One of the murals painted by Brad Smith during the last year, on the outside of a strip center in Waller, depicts a cowboy and cowgirl holding a yellow flower and Texas-themed, heart-shaped box of chocolates. The cartoon-like characters are standing under a blue sky dotted with a few clouds and are surrounded by green grass, a stream, a cow, a train and a windmill.
Another of Smith's paintings, on the side of a building across the street, includes horses, the flowing flags of Texas and the United States and the word "Freedom" prominently displayed in the top-left corner. It also features the logos of the United States Armed Forces and an old pickup truck with James Dean, the iconic actor from the 1950s, sitting in the back .
These kinds of images can be found in small towns across the Lone Star State and also in big cities such as nearby Houston, where murals and graffiti art are celebrated and championed. But in Waller, a rural community of about 3,000 residents that sits 40 or so miles to the northwest, murals like the ones Smith painted are no longer allowed.
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In February, a few months after Smith and his wife, Kay Ray-Smith, moved to town and began painting murals on buildings owned by a local real estate developer that hired them and their company, Tilt Vision Art, the Waller City Council passed a mural-related ordinance that charges a $500 fee for new murals while restricting where they can be placed and what they can include. The law effectively banned the murals they were hired to create, according to the Smiths, who said they subsequently lost their $225,000 contract with the real estate developer, Waller-based Finishes Solutions.
"It makes no sense," Kay Ray-Smith said. "It has us scratching our heads."
Waller's new mural ordinance also has left them without any work in their new community, where they decided to relocate from the Fort Worth suburb of Burleson after being enlisted to create a total of 13 murals by Finishes Solutions. So they're seeking to have the ordinance struck down and ruled unconstitutional by a court, having filed a federal civil rights lawsuit last week against the City of Waller.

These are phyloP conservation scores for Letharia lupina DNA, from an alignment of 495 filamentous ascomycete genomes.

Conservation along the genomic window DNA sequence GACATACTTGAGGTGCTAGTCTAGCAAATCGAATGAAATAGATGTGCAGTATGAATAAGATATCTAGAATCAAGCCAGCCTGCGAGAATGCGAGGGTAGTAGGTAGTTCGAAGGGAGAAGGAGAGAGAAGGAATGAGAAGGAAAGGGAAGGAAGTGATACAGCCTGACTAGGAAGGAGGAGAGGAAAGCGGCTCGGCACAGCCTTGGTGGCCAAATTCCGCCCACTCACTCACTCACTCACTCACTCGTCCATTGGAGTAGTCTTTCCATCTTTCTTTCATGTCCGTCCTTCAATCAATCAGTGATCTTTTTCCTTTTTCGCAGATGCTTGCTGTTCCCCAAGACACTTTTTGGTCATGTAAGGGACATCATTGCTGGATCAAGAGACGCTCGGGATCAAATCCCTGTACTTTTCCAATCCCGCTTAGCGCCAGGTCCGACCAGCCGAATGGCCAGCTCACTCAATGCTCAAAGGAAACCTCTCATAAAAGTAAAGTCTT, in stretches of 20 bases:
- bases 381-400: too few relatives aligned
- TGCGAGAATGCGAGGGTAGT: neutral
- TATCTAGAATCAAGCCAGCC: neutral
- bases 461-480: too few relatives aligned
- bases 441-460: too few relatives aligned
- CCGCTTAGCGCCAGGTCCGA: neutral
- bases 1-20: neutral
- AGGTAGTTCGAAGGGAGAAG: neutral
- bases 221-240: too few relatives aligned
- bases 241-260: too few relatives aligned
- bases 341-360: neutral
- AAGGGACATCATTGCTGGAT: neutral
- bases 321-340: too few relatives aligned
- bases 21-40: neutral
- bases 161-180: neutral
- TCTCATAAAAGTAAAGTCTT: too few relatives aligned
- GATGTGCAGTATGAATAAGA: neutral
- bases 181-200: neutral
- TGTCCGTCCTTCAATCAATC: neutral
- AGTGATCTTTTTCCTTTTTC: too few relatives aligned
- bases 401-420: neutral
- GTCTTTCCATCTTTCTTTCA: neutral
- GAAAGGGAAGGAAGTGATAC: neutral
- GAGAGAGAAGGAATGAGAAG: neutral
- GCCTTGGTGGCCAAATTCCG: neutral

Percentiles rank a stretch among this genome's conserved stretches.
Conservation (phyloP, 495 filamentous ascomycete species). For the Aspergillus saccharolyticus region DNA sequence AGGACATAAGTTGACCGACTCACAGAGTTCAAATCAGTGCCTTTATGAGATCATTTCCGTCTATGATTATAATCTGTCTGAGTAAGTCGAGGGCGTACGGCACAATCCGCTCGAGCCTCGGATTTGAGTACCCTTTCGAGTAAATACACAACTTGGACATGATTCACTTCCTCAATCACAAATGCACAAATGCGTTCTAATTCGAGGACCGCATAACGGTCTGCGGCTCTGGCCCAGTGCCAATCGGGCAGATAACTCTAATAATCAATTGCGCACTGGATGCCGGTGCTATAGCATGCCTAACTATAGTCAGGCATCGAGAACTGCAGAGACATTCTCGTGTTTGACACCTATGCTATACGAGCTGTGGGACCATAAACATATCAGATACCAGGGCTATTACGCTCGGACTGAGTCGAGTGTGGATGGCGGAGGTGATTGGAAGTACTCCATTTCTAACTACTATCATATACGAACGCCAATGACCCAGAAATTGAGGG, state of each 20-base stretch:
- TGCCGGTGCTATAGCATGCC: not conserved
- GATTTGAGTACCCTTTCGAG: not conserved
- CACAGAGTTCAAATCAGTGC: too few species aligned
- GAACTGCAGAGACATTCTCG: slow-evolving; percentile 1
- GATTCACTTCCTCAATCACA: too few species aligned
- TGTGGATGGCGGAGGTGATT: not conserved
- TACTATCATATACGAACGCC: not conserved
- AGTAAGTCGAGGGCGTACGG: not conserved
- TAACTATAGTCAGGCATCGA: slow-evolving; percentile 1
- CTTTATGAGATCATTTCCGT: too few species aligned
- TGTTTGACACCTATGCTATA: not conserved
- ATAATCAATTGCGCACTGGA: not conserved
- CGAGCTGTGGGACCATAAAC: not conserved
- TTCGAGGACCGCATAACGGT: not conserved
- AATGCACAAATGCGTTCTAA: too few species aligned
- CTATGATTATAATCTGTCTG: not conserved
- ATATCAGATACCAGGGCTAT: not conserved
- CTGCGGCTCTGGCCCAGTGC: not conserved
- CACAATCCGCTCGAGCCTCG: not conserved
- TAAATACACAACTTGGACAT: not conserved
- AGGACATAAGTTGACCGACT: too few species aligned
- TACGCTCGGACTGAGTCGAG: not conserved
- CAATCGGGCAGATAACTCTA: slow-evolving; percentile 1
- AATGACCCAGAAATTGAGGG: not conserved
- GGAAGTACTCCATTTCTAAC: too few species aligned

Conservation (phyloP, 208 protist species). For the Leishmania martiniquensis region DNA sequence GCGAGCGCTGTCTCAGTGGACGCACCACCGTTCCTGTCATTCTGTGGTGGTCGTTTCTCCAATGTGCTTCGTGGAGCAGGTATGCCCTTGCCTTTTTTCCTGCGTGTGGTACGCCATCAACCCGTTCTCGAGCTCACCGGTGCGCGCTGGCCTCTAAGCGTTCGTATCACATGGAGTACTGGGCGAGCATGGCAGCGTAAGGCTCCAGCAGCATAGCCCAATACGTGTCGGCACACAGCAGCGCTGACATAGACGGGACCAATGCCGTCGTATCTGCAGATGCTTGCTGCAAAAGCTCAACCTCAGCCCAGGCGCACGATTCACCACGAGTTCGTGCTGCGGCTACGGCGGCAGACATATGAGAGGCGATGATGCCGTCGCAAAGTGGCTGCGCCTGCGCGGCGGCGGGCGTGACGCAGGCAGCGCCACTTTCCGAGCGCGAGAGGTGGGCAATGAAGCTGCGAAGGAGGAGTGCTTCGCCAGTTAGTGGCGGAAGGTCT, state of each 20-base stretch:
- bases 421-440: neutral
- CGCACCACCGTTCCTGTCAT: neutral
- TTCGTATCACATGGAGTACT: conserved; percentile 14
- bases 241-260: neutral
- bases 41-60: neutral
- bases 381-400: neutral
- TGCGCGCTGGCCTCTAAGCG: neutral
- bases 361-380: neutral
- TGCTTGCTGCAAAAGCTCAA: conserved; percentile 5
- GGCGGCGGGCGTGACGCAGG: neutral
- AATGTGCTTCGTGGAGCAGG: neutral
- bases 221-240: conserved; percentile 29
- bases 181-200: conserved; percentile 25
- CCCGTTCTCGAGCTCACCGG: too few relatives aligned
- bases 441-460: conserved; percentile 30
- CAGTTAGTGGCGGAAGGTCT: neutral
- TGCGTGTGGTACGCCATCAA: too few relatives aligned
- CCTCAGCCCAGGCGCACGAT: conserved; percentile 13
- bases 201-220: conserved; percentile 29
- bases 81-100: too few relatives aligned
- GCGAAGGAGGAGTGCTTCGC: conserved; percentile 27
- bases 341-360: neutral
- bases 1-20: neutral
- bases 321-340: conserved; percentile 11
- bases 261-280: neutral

The Smiths are being represented free of charge by the California-based Pacific Legal Foundation, which wrote in the lawsuit that Waller's mural ordinance violates their clients' freedom-of-expression rights under the First Amendment of the U.S. Constitution as well as their equal protection rights under the Fourteenth Amendment. Pacific Legal attorney Jeff Jennings said the ordinance also is overly restrictive and cumbersome while being too vague in its definitions and giving too much discretion to city administrators.
"We took the case because this is an important free speech issue," Jennings said. "Cities shouldn't be able to go around censoring people based on the content of their message. That's what this ordinance does."
Art Pertile, the city attorney for Waller, said Thursday neither he nor any of city's elected officials would comment about the lawsuit because they had not yet been served with it and had the chance to review it. He also said they would not speak about what prompted the ordinance.
Pertile said a copy of the ordinance has not been posted online but could be obtained from the city secretary, who did not respond to a Thursday email requesting a copy.